“What we try to promote to our clients is romance,” she said. “Every couple I have ever married has said they’re just doing it for the taxes, and it’s a piece of paper. Out of 150 couples, at least 125 of them have stood and cried, so it’s not just a piece of paper.”

Both Richard Cadieux and The Reverend Lisa offered some advice to couples considering taking the leap.

“A wedding is more than just flowers, cake, a venue and a reception,” said The Reverend Lisa. “Hire a good planner, and allow your event to be pleasant. Your day should be special—whether it’s small or large. … The right planner makes a difference. Also, do it in reverence. We sometimes jump at something because we’re afraid it’s going to leave. (Gay marriage) is not leaving this time.”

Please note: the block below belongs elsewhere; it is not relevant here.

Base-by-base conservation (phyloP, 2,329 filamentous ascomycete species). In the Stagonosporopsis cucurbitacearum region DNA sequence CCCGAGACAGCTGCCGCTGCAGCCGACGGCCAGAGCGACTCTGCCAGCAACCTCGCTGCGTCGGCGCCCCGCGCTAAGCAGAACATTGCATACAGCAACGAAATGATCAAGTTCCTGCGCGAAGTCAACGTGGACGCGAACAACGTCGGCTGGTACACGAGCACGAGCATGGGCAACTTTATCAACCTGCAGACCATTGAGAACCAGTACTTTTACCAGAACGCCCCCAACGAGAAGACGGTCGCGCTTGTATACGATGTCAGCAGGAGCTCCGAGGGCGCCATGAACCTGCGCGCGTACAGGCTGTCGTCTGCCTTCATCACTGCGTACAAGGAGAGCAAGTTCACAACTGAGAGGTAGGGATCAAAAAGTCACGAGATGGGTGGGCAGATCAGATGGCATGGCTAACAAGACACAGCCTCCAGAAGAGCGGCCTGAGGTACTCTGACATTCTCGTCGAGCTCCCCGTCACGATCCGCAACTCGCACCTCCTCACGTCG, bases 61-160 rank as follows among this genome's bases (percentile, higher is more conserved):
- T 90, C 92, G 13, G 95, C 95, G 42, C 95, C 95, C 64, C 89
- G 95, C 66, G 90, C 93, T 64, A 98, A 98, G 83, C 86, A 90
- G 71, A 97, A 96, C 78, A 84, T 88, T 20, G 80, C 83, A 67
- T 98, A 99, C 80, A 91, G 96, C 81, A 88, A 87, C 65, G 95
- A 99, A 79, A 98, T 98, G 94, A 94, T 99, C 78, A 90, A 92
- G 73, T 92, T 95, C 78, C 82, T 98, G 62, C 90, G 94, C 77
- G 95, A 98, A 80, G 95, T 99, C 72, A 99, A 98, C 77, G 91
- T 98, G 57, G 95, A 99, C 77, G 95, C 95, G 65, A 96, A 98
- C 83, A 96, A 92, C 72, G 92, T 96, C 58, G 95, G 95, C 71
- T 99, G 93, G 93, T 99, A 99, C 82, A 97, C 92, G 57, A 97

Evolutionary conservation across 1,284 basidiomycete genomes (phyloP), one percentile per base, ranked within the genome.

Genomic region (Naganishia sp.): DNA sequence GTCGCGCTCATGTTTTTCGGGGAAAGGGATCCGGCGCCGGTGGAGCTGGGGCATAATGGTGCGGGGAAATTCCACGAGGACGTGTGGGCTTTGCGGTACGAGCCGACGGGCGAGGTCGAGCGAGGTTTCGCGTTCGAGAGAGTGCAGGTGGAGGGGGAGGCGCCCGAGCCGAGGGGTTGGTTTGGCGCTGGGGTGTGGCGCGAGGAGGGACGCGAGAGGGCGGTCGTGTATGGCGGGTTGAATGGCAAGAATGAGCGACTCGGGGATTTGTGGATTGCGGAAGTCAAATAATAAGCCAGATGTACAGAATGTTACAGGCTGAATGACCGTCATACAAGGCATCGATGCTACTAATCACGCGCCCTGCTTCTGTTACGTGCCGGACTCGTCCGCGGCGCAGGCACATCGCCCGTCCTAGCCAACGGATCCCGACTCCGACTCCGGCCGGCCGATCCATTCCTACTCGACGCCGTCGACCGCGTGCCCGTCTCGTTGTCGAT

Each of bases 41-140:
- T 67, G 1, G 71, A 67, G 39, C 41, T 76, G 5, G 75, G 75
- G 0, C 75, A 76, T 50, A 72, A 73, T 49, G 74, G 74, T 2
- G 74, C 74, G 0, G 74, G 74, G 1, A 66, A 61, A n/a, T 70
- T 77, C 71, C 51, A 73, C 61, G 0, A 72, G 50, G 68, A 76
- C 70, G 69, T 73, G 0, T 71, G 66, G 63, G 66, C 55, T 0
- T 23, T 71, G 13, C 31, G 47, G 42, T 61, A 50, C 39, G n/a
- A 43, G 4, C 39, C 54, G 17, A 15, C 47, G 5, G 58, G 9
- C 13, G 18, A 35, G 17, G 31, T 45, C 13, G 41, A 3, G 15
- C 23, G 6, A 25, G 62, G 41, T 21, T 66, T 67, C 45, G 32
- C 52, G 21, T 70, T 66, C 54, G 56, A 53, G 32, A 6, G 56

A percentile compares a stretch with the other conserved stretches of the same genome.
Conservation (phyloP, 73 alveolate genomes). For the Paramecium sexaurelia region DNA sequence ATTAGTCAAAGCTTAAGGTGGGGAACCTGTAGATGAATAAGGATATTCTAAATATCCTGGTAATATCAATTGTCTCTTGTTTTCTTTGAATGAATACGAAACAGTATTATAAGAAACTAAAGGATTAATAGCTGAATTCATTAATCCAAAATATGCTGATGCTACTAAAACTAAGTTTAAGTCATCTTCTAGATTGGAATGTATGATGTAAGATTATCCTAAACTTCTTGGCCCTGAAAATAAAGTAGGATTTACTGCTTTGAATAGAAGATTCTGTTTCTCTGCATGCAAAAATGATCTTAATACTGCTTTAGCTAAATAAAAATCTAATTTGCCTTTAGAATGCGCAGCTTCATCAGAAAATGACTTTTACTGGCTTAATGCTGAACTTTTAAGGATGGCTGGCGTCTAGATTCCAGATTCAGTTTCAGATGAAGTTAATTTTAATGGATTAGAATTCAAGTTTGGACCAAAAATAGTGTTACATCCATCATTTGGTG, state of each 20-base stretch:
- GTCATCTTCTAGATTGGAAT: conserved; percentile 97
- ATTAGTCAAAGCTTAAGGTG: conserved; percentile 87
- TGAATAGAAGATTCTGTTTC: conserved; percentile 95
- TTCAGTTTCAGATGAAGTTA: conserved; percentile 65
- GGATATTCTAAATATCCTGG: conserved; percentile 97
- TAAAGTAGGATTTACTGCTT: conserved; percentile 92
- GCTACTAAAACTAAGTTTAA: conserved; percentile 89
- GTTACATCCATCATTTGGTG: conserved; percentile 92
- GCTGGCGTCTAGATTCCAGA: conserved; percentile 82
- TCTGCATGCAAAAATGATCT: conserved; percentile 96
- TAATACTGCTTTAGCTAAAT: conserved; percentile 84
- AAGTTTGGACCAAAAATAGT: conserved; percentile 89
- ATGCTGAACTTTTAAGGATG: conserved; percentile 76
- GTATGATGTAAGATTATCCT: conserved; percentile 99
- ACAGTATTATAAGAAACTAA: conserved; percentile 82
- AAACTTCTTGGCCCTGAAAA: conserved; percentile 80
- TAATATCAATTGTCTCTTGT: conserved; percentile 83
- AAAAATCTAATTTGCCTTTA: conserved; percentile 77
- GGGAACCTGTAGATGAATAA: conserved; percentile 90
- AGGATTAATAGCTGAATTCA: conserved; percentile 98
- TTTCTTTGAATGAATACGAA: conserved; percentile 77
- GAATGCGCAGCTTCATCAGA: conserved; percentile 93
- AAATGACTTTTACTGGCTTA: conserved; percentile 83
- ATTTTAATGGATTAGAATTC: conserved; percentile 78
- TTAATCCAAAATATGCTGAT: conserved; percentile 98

Richard Cadieux emphasized the importance of the wedding’s attendees.

“Talk to your partner about the guest list,” said Cadieux. “Get realistic so that feelings don’t get hurt. … I knew Harvey Milk when I was living in San Francisco, and he said, ‘Come out, come out, wherever you are!’ My experience is when there are a number of straight guests who have never been to a same-sex wedding, they see who we are. … If (people getting married) can invite some people who have not seen love in a same-sex marriage, it will affect their consciousness, and we will gain our rights across the country faster.”

Below: The Reverend Lisa: “I send out 150 Christmas cards each year, and six have called me this year to inform me that their partner has passed since their weddings.” Photo by Jehd Tienzo.

Published in Local Issues